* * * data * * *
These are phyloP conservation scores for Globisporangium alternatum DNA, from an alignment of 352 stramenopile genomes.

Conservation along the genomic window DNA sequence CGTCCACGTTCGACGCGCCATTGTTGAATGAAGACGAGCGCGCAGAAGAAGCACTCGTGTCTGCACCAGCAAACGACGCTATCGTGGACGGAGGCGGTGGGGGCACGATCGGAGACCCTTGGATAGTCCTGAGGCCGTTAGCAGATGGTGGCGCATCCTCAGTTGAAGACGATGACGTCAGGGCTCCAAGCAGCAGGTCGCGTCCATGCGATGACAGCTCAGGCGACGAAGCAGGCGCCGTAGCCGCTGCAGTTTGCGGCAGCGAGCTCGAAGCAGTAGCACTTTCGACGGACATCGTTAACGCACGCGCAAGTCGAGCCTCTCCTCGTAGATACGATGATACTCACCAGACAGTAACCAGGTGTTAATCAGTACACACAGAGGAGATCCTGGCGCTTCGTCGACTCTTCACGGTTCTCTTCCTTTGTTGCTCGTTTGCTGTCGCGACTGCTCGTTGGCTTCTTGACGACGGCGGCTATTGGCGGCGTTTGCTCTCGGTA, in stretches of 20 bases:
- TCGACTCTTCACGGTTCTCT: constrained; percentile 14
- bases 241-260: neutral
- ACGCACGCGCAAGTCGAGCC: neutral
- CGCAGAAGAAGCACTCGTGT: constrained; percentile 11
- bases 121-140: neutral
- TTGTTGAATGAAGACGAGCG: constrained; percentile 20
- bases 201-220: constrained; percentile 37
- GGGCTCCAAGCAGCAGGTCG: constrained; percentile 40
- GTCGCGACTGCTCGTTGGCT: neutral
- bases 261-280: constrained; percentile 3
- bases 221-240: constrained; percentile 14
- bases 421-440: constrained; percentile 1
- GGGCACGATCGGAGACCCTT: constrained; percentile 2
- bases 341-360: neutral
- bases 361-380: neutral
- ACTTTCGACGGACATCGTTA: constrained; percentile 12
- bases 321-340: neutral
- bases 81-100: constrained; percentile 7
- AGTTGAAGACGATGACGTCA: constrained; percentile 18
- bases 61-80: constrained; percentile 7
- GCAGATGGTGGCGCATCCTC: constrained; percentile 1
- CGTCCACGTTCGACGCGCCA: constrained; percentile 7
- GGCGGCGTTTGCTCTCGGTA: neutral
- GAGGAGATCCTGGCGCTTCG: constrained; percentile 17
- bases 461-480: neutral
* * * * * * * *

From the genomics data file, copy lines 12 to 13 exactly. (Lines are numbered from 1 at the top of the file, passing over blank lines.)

- bases 261-280: constrained; percentile 3
- bases 221-240: constrained; percentile 14